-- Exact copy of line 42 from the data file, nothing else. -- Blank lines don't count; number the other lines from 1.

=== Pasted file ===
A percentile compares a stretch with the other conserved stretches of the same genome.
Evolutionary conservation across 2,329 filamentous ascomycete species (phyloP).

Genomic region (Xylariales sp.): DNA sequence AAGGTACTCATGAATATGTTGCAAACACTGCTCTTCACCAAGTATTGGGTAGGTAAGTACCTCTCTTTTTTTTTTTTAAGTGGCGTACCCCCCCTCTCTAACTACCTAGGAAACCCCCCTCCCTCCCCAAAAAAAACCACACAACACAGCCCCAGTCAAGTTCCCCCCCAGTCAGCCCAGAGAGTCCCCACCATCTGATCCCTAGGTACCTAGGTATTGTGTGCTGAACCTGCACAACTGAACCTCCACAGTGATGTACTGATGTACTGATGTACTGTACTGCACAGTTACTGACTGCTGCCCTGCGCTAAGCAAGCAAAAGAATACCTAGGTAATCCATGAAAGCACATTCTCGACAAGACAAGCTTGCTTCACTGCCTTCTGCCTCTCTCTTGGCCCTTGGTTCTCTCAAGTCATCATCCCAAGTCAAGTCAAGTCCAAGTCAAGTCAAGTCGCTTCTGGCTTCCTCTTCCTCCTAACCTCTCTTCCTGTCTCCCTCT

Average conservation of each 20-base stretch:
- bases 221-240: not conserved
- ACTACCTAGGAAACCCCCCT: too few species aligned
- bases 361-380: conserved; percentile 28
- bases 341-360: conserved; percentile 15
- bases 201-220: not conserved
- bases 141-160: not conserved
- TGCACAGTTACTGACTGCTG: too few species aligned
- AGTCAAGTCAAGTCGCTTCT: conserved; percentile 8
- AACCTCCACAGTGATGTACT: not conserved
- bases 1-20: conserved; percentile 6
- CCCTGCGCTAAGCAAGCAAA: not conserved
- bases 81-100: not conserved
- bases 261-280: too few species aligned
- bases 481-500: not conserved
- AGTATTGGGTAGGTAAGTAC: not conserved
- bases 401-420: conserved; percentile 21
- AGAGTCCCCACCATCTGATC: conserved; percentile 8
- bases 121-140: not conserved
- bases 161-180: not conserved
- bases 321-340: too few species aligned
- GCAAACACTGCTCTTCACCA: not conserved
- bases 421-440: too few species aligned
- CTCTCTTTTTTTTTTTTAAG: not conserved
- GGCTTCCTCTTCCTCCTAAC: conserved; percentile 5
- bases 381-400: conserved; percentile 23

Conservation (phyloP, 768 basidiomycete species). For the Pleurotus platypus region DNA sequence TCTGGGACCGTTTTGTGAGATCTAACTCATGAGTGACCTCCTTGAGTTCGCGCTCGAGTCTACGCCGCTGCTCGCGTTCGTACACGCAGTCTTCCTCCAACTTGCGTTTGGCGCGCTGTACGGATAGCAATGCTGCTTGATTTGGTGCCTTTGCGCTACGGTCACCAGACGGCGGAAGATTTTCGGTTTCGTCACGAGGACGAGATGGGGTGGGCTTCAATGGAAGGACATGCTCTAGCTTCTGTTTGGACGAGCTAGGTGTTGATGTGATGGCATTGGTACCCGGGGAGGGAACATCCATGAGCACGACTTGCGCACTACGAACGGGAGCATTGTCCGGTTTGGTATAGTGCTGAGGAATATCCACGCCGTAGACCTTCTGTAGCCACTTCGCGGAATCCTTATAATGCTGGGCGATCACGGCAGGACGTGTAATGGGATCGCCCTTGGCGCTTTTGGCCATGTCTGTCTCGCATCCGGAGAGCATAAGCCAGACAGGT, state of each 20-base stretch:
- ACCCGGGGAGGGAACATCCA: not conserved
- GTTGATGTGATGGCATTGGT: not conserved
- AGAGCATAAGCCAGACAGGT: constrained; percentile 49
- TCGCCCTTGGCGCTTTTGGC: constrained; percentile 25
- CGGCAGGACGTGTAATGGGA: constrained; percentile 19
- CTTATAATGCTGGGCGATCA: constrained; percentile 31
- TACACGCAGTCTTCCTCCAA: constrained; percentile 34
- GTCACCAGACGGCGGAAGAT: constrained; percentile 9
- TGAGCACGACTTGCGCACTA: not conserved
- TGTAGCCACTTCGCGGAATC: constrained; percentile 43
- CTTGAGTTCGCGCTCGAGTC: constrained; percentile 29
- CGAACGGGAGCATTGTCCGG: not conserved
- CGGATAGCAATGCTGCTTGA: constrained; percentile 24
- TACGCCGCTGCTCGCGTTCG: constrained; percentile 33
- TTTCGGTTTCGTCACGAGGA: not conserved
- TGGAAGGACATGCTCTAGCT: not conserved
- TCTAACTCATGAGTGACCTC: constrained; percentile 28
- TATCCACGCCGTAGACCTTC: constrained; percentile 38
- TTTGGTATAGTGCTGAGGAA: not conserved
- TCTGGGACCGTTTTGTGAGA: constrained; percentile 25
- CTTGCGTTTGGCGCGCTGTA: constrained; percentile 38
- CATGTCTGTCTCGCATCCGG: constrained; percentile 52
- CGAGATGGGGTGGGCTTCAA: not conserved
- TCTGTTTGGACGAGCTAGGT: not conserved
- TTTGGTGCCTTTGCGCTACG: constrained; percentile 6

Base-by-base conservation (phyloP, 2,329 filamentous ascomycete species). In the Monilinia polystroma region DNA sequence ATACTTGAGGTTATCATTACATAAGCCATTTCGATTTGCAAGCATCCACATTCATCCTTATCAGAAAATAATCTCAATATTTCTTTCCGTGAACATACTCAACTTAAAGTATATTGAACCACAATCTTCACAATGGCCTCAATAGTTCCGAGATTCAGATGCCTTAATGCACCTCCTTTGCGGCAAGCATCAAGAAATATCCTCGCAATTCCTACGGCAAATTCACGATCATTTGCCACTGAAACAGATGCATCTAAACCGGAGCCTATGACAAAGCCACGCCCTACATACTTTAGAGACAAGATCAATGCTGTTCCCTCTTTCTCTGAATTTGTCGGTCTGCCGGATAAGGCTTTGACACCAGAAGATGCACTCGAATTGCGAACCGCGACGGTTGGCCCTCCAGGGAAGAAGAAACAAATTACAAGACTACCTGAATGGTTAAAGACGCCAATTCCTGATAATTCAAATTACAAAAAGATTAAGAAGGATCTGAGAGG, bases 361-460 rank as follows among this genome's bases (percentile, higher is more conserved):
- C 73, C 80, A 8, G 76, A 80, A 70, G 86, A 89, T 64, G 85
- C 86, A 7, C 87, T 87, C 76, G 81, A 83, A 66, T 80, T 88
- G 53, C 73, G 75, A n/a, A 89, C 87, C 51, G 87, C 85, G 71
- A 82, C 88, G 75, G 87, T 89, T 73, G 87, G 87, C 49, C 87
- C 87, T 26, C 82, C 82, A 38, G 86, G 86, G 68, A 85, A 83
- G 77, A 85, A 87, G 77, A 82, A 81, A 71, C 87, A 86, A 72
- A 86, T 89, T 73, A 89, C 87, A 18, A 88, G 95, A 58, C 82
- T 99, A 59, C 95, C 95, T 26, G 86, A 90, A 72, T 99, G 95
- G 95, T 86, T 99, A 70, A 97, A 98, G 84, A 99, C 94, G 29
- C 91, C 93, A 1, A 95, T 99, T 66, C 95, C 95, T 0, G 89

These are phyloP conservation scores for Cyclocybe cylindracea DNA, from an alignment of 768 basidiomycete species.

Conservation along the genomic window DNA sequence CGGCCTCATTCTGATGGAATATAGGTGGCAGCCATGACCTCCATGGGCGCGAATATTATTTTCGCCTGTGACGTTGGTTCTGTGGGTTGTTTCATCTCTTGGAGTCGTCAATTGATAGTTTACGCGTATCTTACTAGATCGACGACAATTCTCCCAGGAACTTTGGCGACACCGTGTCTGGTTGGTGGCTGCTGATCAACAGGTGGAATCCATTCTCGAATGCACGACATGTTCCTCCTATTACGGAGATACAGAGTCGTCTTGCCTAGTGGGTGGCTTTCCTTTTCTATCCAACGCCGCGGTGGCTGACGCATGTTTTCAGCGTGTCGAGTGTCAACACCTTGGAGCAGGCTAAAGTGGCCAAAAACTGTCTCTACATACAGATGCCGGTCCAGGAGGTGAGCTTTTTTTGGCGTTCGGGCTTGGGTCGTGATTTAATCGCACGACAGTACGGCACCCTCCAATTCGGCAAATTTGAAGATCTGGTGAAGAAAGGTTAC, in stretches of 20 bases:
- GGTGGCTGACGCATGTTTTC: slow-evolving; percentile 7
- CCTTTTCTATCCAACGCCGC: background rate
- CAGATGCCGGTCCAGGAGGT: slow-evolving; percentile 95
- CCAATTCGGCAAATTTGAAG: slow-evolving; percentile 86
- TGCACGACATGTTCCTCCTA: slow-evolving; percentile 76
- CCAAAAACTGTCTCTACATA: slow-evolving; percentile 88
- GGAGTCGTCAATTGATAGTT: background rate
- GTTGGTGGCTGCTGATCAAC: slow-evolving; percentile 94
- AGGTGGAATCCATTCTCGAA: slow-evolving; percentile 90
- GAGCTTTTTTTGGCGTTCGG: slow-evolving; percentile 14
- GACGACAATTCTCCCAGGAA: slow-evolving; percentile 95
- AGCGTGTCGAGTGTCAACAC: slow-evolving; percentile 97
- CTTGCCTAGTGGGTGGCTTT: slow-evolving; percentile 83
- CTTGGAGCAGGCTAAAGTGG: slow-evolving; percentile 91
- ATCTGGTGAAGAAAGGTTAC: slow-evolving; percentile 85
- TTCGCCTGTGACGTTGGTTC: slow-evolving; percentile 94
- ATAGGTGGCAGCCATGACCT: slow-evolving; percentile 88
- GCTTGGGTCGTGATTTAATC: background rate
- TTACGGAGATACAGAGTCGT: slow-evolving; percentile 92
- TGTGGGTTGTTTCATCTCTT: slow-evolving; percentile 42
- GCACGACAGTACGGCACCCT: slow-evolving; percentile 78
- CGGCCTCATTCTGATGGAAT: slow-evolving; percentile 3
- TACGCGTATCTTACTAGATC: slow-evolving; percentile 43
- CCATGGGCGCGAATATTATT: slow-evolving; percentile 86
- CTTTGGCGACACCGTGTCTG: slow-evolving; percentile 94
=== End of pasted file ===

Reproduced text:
- CGAACGGGAGCATTGTCCGG: not conserved